Thursday, 2 February 2012

the woodland garden ....the end is in sight (well, nearly)

We are nearing the end of our 2012 work in the woodland garden. This will see almost a quarter of this part of the garden developed with the remaining three quarters to be developed over the coming years.

This week we have been creating an island bed that is next to the first bed we planted. It shares the same key characteristics - dry shade on an impoverished soil.


Light is now penetrating to the woodland floor due to tree clearance and branch removal. We have loosened compacted earth and created log paths thickly laid with wood chippings.  The area is an elipse and is about 10m X 10m. As we cleared and loosened the soil we discovered one worm! Hmmm. More organic matter needed!! A day loading and unloading my trailer lies ahead on journeys to and from neighbours' manure heaps.

The path is edged with logs that will rot and provide an environment for the saproxylic organisms we are keen to encourage. The wood chippings too will contribute to this as will the piles of sticks and logs we have left. It was a delight to watch a pair of robins and a wren exploring within them.

We are keen to encourage native flora and so have left elder (sambus nigra) whose flowers and berries are good for wildlife. Elders are used as food plants by the larvae of moths including Brown-tail, Buff Ermine, Dot Moth, Emperor Moth, Swallow-tailed Moth and The V-pug.
Because elders tolerate our difficult conditions, we may plant the decorative red berried elder  (Sambucus racemosa plumosa aurea) in this section of the garden. Its leaves are bronze when young turning a golden yellow. As its name suggests, it bears striking red berries. There is wealth of information about native elders at hedgrerowmobile.

During this beginning stage of our new garden, the emphasis will be upon establishing and then propagating plants from cuttings, seed and divisions. So this bed will be used to bring on plants that will make an appearance elsewhere as well!!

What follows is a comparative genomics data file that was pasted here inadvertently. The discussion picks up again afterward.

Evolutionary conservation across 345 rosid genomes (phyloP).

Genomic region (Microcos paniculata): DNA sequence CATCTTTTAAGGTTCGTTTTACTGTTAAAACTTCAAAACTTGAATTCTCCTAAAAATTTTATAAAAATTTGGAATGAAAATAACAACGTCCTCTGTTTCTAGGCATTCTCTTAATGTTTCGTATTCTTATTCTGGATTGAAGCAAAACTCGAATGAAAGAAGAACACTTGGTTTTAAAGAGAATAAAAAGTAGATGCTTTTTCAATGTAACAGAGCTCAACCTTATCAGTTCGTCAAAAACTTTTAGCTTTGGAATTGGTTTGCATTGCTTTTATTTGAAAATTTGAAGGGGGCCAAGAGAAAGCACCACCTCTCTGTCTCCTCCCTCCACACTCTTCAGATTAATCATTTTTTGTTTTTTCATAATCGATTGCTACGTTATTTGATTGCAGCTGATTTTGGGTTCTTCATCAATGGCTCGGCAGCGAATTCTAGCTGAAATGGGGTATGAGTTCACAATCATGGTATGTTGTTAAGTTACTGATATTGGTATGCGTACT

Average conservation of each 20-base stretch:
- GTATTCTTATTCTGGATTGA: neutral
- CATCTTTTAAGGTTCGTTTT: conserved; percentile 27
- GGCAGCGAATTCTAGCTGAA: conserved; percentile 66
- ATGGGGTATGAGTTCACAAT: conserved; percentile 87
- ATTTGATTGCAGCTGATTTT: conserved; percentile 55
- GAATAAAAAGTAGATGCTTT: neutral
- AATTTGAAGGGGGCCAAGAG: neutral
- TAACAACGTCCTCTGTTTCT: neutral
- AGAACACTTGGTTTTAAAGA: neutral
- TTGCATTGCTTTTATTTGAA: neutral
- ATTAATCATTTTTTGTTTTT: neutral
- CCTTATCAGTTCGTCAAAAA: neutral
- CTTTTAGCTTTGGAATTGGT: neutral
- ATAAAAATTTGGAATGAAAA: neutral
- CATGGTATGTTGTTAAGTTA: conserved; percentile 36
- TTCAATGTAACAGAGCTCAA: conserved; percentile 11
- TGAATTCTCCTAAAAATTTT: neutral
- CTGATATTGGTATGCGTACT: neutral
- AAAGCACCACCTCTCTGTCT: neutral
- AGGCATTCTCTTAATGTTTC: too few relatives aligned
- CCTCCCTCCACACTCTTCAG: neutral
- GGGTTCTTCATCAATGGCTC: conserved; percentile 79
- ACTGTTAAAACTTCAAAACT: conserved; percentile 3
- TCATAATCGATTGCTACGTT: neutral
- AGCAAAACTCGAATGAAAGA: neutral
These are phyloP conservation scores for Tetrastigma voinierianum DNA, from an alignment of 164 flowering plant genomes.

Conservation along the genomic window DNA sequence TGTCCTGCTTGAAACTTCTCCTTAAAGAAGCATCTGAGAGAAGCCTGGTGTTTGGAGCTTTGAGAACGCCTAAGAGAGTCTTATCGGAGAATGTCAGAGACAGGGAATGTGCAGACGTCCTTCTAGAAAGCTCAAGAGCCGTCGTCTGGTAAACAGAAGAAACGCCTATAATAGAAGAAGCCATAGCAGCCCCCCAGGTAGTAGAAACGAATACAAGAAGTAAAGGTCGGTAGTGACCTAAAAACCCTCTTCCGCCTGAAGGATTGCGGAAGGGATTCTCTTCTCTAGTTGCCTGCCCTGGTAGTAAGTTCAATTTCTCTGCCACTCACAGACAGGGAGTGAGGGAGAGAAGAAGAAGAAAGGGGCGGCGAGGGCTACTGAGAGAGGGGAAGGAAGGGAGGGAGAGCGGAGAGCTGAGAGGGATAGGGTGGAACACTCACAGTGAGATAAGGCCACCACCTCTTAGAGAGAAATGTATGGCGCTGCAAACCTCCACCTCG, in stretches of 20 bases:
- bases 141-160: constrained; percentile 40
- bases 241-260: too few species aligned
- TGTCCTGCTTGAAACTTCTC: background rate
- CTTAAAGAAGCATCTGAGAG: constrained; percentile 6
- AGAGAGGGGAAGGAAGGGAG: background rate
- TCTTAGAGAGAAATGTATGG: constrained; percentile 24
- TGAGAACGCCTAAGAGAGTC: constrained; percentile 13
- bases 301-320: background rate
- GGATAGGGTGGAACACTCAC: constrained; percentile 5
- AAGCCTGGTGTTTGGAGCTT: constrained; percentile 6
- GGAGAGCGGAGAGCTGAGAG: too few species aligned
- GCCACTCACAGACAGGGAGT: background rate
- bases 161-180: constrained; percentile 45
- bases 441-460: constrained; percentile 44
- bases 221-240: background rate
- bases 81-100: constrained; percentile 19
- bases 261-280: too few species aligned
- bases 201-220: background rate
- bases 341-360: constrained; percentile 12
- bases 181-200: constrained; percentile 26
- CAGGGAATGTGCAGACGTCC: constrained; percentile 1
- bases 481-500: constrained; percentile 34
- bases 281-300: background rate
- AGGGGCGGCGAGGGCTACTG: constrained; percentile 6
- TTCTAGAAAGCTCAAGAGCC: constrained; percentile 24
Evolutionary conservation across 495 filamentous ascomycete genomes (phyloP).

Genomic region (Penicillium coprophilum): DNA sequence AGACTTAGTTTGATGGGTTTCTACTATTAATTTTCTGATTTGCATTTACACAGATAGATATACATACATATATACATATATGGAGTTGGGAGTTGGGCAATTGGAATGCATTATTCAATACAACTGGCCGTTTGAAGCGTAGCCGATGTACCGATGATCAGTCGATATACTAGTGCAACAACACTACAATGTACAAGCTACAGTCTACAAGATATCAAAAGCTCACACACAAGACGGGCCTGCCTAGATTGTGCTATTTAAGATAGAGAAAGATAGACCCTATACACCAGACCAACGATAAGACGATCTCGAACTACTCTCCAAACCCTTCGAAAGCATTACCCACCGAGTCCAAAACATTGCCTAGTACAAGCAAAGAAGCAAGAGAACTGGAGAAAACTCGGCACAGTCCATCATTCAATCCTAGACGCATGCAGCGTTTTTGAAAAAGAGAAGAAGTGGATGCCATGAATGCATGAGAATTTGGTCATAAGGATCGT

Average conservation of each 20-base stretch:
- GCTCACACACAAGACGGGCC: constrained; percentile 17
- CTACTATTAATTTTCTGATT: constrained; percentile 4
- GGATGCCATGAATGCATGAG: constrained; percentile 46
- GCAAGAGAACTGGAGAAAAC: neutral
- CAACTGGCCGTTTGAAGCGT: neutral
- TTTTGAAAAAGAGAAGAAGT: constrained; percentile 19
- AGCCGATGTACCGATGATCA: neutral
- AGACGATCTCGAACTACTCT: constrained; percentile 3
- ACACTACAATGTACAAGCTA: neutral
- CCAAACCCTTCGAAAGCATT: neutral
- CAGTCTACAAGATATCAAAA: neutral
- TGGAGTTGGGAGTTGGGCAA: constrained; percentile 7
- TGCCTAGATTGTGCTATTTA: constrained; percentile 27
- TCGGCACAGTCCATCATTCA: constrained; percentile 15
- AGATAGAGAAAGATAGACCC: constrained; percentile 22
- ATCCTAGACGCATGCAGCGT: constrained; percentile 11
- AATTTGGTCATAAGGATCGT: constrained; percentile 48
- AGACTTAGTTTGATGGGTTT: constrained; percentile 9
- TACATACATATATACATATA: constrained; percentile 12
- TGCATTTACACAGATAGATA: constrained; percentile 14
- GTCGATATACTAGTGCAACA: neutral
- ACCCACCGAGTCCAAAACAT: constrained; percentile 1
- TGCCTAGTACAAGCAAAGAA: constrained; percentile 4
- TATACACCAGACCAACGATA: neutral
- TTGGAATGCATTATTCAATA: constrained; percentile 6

Continuing the theme from earlier planting we will plant sweetly scented Christmas Box (Sarcacocca confusa) and yellow-stemmed Dogwood (Cornus stoloniferia flaviramea).
With no budget for landscaping, we are pleased that Elephants Ears (Bergenia cordifolia) suit our soil and should thrive here. Thanks to my Aunty Margaret who wanted them clearing from her borders ... we now have many resting at our allotment waiting to join us.

To contrast with the big round leaves of the bergenias, iris foetidissima will be planted. The big round, leathery bergenia leaves will complement the slender, knives of the iris leaves. Brunnera macrophylla has lush, veined leaves and would add further foliage contrast.

A horse chestnut that dominates the border and needs to be cloaked - what better than a beautiful Schizophragma hydrangoides? Jill loves hyrdangea petiolaris and schizophragma is an exceptional relative. I took this photo of it at BlueBell Arboretum in Smisby.

Acanthus Mollis will also feature - we have admired their tall spikes of flowers on many garden visits.

We will also lift and divide one of the ferns we are bringing on at the allotment.

A busy and exciting few weeks ahead as our plans for this bed reach fruition. As you'd expect ... photos will follow!!








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